Jun 16, 2011

Sarah's Key

When Amber and I realized we were reading the same book at the same time, we thought it would be fun to swap places for the day to do our reviews. So please welcome Amber, and when you're done reading her review, hop over to her blog to read what I thought!

Hello Love Everyday Life readers, I'm Amber from Girl with the Red Hair. Becky and I both recently finished reading Sarah's Key by Tatiana de Rosnay so we have decided to blog swap for the day and share our thoughts on the book.

Excerpt from Goodreads: Paris, July 1942: Sarah, a ten year-old girl, is brutally arrested with her family by the French police in the Vel’ d’Hiv’ roundup, but not before she locks her younger brother in a cupboard in the family's apartment, thinking that she will be back within a few hours.

Paris, May 2002: On Vel’ d’Hiv’s 60th anniversary, journalist Julia Jarmond is asked to write an article about this black day in France's past. Through her contemporary investigation, she stumbles onto a trail of long-hidden family secrets that connect her to Sarah. Julia finds herself compelled to retrace the girl's ordeal, from that terrible term in the Vel d'Hiv', to the camps, and beyond. As she probes into Sarah's past, she begins to question her own place in France, and to reevaluate her marriage and her life.

To be honest, when I started writing this review I sat here staring at the screen for a long time. This was an incredibly thought-provoking book that really gripped me emotionally. The numbers that are shared in the book about how many Jewish families were rounded up to go to Auschwitz are appalling. And, like many people, I had no idea this had happened. I was in Paris just over a year ago and if I had read this book before then I think I would have visited the monument remembering this horrific event and remembering the families who were sent to their deaths.

The horror that these families went through is recounted in the book in a way that pulled me in and gripped at my heart. It was tough to read at times because of this. I was horrified, yet I couldn't put the book down. The way de Rosnay wrote kept me turning page after page.

I became less happy with the book about halfway through and in my mind the first half of the book was much better than the second. I gave this book 4 out of 5 stars on Goodreads for this reason.

I would be interested in reading more Historical Fiction novels about the Vel d'Hiv' as I found it fascinating and it's clearly something the world should be more educated about. I didn't want to give away the book in my blog post, so I've grabbed two discussion questions that I thought would be interesting and if you've read the book please discuss your answers in the comments.

1. Sarah’s Key is composed of two different storylines—Sarah’s and Julia’s. Did you like the way this was set up or did you prefer one story over the other?
I definitely preferred Sarah's story over Julia's and would have preferred to read more of Sarah's story than what was shared in the book. The fact that this book shared a lot less of Sarah's story than Julia's is a big reason I only gave it 4 stars instead of 5.

2. What do you think the major theme of the novel is and how does the element of mystery weave into that?

I think my answer to this question might be a little bit of a spoiler - You've been warned!! I don't know if this is THE major theme of the novel, but a theme I saw weaved throughout is to fight for what you want. Sarah would not give up on getting back to her brother and Julia would not give up on her baby. The theme of death and grieving is obviously a huge theme in this book as well.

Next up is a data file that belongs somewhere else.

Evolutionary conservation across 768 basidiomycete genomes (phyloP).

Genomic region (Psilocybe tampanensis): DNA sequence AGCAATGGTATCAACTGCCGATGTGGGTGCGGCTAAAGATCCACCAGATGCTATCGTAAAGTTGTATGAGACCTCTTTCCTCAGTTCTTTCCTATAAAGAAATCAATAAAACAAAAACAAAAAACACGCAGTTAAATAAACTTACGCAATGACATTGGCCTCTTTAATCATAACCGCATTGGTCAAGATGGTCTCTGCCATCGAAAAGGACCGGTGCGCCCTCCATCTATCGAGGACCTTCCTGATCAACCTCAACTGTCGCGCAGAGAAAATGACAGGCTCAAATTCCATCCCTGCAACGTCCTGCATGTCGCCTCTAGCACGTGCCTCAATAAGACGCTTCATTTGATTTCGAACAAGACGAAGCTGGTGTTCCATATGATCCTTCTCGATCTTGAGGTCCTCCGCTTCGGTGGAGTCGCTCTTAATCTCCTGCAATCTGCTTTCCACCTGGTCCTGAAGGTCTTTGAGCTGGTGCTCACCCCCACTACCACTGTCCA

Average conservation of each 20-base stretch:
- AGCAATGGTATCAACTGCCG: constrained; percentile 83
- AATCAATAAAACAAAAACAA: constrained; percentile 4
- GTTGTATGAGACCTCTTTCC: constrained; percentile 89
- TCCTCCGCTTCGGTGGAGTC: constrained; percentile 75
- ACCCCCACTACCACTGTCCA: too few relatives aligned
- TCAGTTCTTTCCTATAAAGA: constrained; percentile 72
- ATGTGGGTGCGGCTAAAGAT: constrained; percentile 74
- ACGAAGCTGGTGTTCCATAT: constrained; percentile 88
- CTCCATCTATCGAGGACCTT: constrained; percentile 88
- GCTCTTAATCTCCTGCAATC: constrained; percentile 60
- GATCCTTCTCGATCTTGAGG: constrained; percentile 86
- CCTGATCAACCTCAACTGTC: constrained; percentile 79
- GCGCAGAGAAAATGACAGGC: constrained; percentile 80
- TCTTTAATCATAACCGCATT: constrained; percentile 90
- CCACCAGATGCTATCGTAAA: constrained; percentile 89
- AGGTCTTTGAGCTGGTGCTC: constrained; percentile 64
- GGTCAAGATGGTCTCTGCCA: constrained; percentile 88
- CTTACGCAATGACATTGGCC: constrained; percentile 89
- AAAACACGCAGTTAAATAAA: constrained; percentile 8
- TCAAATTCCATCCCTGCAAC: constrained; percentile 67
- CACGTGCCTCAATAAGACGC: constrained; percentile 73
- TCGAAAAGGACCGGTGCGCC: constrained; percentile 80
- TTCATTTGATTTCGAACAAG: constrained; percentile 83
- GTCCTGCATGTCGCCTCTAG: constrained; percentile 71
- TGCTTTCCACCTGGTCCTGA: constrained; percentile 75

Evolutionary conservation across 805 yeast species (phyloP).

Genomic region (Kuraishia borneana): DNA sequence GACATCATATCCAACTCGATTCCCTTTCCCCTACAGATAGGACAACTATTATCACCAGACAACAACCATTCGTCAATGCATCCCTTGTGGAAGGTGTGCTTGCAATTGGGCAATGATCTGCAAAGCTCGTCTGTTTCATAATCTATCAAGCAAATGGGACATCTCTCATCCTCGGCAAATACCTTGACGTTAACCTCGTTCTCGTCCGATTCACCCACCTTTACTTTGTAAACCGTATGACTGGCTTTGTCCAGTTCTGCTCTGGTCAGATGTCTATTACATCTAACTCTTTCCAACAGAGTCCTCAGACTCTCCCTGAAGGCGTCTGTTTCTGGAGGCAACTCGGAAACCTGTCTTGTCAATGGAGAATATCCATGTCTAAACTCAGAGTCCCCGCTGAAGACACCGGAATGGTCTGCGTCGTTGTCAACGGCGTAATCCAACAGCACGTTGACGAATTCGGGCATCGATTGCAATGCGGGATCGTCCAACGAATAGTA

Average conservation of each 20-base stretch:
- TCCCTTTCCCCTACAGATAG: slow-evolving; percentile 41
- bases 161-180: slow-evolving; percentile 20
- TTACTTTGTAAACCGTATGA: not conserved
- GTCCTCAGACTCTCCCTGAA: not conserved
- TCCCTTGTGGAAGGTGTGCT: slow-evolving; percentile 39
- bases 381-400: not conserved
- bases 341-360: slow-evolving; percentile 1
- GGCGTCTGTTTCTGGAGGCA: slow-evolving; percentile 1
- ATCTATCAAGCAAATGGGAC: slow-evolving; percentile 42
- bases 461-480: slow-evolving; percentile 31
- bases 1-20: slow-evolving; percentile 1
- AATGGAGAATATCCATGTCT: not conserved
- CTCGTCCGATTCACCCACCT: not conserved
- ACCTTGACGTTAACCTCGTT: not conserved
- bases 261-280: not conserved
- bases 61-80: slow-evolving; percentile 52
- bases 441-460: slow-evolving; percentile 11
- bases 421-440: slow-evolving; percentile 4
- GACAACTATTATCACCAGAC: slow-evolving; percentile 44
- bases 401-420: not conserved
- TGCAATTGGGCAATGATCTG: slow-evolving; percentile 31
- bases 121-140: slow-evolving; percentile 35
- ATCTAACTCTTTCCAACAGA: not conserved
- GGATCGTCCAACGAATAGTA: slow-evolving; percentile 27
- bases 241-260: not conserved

Have you read this book? Did you like it? Let me know what you thought and your answers to the above two questions in the comments!

Thanks Amber! Let us know what you think readers - and then head over to see what I thought about Sarah's Key. 


Lisa from Lisa's Yarns said...

I read and absolutely loved this book. It's one that I recommend to many people as it's just such an amazing book.

I actually liked both Sarah & Julia's story lines. I thought the author did an amazing job of going back and forth between the two narrators very seamlessly. It's been a couple of years since I read it, so some of the details are foggy, but this is def a book I will never forget.

Amber @ A Little Pink in the Cornfields said...

I cannot wait to read this book. I have had it from the library for two weeks now and haven't been able to get started on it. Once I am finished with the book I am currently reading I am hopefully going to devour this one!
Great review, Amber! :)

Suburban Sweetheart said...

I just bought this book! Looking forward to beginning it.

Leigh said...

I have the book on hold at the library, but there are probably 50 people in front of me! But once I get my turn, I can't wait to read it!

Amber said...

Yay I'm glad we blog swapped today! This was fun :)

pinkflipflops said...

I keep wanting to read this book, but have been holding out on my library to get it cuz I didn't want to buy yet another book until I have cleared my shelves..which is never gonna happen at this rate!

Amanda said...

This is the book I tell everyone to read when they ask for recommendations. I read it in 2009 and I still can't quite shake it. I think partly that is because I had been to the Vel d'Hiv monument and studied that when I lived in Paris.

Across the street from my place was a little "├ęcole maternelle" with a big black sign "in memory of the innocent little children who were deported simply because they were born Jewish, victims of the Nazi barbarism with the active complicity of the Vichy government and who died in the concentration camps." (rough translation) I think until that moment, decades of having "studied" WWII meant nothing and it finally came to life for me. It's still a school and little kids play there every day.

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